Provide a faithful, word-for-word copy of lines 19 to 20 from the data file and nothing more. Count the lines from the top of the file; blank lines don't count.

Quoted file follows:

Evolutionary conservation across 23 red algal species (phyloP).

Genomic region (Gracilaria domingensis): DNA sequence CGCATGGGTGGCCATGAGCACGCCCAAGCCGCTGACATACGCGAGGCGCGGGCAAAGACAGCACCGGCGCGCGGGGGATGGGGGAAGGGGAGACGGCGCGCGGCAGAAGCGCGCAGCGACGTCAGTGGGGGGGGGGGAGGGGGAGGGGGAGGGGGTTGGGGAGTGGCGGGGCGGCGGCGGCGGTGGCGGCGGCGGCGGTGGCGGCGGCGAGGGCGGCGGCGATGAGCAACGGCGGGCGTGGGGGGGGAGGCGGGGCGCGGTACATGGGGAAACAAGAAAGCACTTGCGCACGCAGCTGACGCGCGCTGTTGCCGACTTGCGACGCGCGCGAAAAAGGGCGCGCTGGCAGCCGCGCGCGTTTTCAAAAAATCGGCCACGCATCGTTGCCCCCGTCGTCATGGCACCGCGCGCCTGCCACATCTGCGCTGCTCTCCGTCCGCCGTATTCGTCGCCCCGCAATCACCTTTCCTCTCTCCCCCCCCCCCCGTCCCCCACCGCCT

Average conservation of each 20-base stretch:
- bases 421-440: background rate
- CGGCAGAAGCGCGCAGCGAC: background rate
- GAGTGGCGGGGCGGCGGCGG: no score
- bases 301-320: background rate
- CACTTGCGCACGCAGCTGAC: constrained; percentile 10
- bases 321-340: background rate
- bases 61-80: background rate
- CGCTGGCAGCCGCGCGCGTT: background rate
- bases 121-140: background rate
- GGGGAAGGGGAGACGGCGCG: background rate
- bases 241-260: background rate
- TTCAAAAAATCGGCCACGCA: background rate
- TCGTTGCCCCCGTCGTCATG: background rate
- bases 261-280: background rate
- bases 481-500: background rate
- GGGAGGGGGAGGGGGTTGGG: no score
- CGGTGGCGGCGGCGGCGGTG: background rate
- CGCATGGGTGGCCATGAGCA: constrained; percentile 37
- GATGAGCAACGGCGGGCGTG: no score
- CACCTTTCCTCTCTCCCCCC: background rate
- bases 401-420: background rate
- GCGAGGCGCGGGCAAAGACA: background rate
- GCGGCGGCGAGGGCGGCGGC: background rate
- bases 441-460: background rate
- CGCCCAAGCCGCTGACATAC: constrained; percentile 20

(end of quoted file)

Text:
- GGGAGGGGGAGGGGGTTGGG: no score
- CGGTGGCGGCGGCGGCGGTG: background rate